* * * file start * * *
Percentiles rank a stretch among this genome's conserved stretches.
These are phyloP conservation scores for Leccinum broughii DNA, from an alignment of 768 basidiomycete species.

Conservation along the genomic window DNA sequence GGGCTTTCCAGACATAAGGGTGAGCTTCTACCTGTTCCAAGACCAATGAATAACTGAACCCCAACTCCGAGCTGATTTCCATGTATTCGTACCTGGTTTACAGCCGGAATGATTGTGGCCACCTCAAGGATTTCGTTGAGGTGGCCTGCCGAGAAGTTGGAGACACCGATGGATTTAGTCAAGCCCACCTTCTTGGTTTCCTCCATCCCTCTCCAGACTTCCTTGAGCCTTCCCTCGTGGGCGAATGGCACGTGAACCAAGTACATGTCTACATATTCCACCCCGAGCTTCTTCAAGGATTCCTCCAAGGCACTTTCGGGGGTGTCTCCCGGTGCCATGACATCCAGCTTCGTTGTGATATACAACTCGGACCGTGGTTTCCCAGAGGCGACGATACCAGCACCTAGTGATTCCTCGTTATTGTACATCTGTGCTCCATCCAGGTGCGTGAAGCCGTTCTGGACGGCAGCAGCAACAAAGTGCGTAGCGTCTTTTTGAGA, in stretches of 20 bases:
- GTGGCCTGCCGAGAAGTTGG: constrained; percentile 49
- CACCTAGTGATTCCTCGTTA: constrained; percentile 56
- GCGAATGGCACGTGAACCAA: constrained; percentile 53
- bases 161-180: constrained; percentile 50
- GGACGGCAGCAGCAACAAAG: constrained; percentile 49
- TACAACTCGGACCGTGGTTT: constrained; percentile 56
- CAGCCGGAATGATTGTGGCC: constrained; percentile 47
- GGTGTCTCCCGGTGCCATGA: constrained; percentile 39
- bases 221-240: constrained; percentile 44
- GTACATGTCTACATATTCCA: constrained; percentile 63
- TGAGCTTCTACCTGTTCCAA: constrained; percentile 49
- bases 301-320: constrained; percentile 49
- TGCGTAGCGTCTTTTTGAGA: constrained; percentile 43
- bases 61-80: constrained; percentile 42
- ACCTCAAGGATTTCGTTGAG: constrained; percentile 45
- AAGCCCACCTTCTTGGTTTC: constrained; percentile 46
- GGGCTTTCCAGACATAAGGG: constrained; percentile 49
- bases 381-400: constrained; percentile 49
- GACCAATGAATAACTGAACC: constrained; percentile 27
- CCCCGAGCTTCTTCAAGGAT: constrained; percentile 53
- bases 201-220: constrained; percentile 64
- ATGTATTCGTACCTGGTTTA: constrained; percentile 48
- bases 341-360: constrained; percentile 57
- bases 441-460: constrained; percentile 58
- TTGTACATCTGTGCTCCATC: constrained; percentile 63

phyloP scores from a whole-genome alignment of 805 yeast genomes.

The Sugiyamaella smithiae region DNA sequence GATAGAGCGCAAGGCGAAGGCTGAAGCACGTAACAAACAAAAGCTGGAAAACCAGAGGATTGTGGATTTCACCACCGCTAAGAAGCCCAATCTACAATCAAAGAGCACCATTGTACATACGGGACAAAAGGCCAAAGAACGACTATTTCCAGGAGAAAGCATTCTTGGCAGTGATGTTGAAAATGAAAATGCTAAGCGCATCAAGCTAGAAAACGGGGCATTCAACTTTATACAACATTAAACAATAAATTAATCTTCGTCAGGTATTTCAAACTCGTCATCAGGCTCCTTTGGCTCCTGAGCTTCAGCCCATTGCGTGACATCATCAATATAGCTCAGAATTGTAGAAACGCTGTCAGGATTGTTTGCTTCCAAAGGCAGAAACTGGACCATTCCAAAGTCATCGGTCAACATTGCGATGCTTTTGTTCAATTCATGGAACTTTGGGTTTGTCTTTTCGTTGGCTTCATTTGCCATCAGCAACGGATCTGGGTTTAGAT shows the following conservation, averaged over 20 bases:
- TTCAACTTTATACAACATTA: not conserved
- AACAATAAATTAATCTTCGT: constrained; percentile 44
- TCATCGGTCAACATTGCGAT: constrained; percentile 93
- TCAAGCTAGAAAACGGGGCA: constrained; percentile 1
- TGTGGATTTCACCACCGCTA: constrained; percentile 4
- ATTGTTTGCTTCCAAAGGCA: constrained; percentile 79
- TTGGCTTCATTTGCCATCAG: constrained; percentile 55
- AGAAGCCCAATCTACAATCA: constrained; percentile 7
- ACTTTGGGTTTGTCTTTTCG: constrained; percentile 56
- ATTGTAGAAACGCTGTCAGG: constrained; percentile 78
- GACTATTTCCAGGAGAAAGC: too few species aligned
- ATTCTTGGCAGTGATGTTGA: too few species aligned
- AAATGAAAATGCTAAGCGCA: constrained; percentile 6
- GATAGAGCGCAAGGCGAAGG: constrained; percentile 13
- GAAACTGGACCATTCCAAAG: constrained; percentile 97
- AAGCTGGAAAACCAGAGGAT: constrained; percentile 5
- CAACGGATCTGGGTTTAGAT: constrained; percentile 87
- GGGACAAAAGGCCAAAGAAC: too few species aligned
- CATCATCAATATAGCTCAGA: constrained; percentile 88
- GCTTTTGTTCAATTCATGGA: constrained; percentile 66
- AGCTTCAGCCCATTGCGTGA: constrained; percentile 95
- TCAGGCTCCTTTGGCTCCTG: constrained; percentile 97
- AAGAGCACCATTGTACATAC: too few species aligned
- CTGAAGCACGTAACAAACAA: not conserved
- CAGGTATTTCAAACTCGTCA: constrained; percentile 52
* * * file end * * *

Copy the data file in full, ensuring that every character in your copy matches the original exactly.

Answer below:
Percentiles rank a stretch among this genome's conserved stretches.
These are phyloP conservation scores for Leccinum broughii DNA, from an alignment of 768 basidiomycete species.

Conservation along the genomic window DNA sequence GGGCTTTCCAGACATAAGGGTGAGCTTCTACCTGTTCCAAGACCAATGAATAACTGAACCCCAACTCCGAGCTGATTTCCATGTATTCGTACCTGGTTTACAGCCGGAATGATTGTGGCCACCTCAAGGATTTCGTTGAGGTGGCCTGCCGAGAAGTTGGAGACACCGATGGATTTAGTCAAGCCCACCTTCTTGGTTTCCTCCATCCCTCTCCAGACTTCCTTGAGCCTTCCCTCGTGGGCGAATGGCACGTGAACCAAGTACATGTCTACATATTCCACCCCGAGCTTCTTCAAGGATTCCTCCAAGGCACTTTCGGGGGTGTCTCCCGGTGCCATGACATCCAGCTTCGTTGTGATATACAACTCGGACCGTGGTTTCCCAGAGGCGACGATACCAGCACCTAGTGATTCCTCGTTATTGTACATCTGTGCTCCATCCAGGTGCGTGAAGCCGTTCTGGACGGCAGCAGCAACAAAGTGCGTAGCGTCTTTTTGAGA, in stretches of 20 bases:
- GTGGCCTGCCGAGAAGTTGG: constrained; percentile 49
- CACCTAGTGATTCCTCGTTA: constrained; percentile 56
- GCGAATGGCACGTGAACCAA: constrained; percentile 53
- bases 161-180: constrained; percentile 50
- GGACGGCAGCAGCAACAAAG: constrained; percentile 49
- TACAACTCGGACCGTGGTTT: constrained; percentile 56
- CAGCCGGAATGATTGTGGCC: constrained; percentile 47
- GGTGTCTCCCGGTGCCATGA: constrained; percentile 39
- bases 221-240: constrained; percentile 44
- GTACATGTCTACATATTCCA: constrained; percentile 63
- TGAGCTTCTACCTGTTCCAA: constrained; percentile 49
- bases 301-320: constrained; percentile 49
- TGCGTAGCGTCTTTTTGAGA: constrained; percentile 43
- bases 61-80: constrained; percentile 42
- ACCTCAAGGATTTCGTTGAG: constrained; percentile 45
- AAGCCCACCTTCTTGGTTTC: constrained; percentile 46
- GGGCTTTCCAGACATAAGGG: constrained; percentile 49
- bases 381-400: constrained; percentile 49
- GACCAATGAATAACTGAACC: constrained; percentile 27
- CCCCGAGCTTCTTCAAGGAT: constrained; percentile 53
- bases 201-220: constrained; percentile 64
- ATGTATTCGTACCTGGTTTA: constrained; percentile 48
- bases 341-360: constrained; percentile 57
- bases 441-460: constrained; percentile 58
- TTGTACATCTGTGCTCCATC: constrained; percentile 63

phyloP scores from a whole-genome alignment of 805 yeast genomes.

The Sugiyamaella smithiae region DNA sequence GATAGAGCGCAAGGCGAAGGCTGAAGCACGTAACAAACAAAAGCTGGAAAACCAGAGGATTGTGGATTTCACCACCGCTAAGAAGCCCAATCTACAATCAAAGAGCACCATTGTACATACGGGACAAAAGGCCAAAGAACGACTATTTCCAGGAGAAAGCATTCTTGGCAGTGATGTTGAAAATGAAAATGCTAAGCGCATCAAGCTAGAAAACGGGGCATTCAACTTTATACAACATTAAACAATAAATTAATCTTCGTCAGGTATTTCAAACTCGTCATCAGGCTCCTTTGGCTCCTGAGCTTCAGCCCATTGCGTGACATCATCAATATAGCTCAGAATTGTAGAAACGCTGTCAGGATTGTTTGCTTCCAAAGGCAGAAACTGGACCATTCCAAAGTCATCGGTCAACATTGCGATGCTTTTGTTCAATTCATGGAACTTTGGGTTTGTCTTTTCGTTGGCTTCATTTGCCATCAGCAACGGATCTGGGTTTAGAT shows the following conservation, averaged over 20 bases:
- TTCAACTTTATACAACATTA: not conserved
- AACAATAAATTAATCTTCGT: constrained; percentile 44
- TCATCGGTCAACATTGCGAT: constrained; percentile 93
- TCAAGCTAGAAAACGGGGCA: constrained; percentile 1
- TGTGGATTTCACCACCGCTA: constrained; percentile 4
- ATTGTTTGCTTCCAAAGGCA: constrained; percentile 79
- TTGGCTTCATTTGCCATCAG: constrained; percentile 55
- AGAAGCCCAATCTACAATCA: constrained; percentile 7
- ACTTTGGGTTTGTCTTTTCG: constrained; percentile 56
- ATTGTAGAAACGCTGTCAGG: constrained; percentile 78
- GACTATTTCCAGGAGAAAGC: too few species aligned
- ATTCTTGGCAGTGATGTTGA: too few species aligned
- AAATGAAAATGCTAAGCGCA: constrained; percentile 6
- GATAGAGCGCAAGGCGAAGG: constrained; percentile 13
- GAAACTGGACCATTCCAAAG: constrained; percentile 97
- AAGCTGGAAAACCAGAGGAT: constrained; percentile 5
- CAACGGATCTGGGTTTAGAT: constrained; percentile 87
- GGGACAAAAGGCCAAAGAAC: too few species aligned
- CATCATCAATATAGCTCAGA: constrained; percentile 88
- GCTTTTGTTCAATTCATGGA: constrained; percentile 66
- AGCTTCAGCCCATTGCGTGA: constrained; percentile 95
- TCAGGCTCCTTTGGCTCCTG: constrained; percentile 97
- AAGAGCACCATTGTACATAC: too few species aligned
- CTGAAGCACGTAACAAACAA: not conserved
- CAGGTATTTCAAACTCGTCA: constrained; percentile 52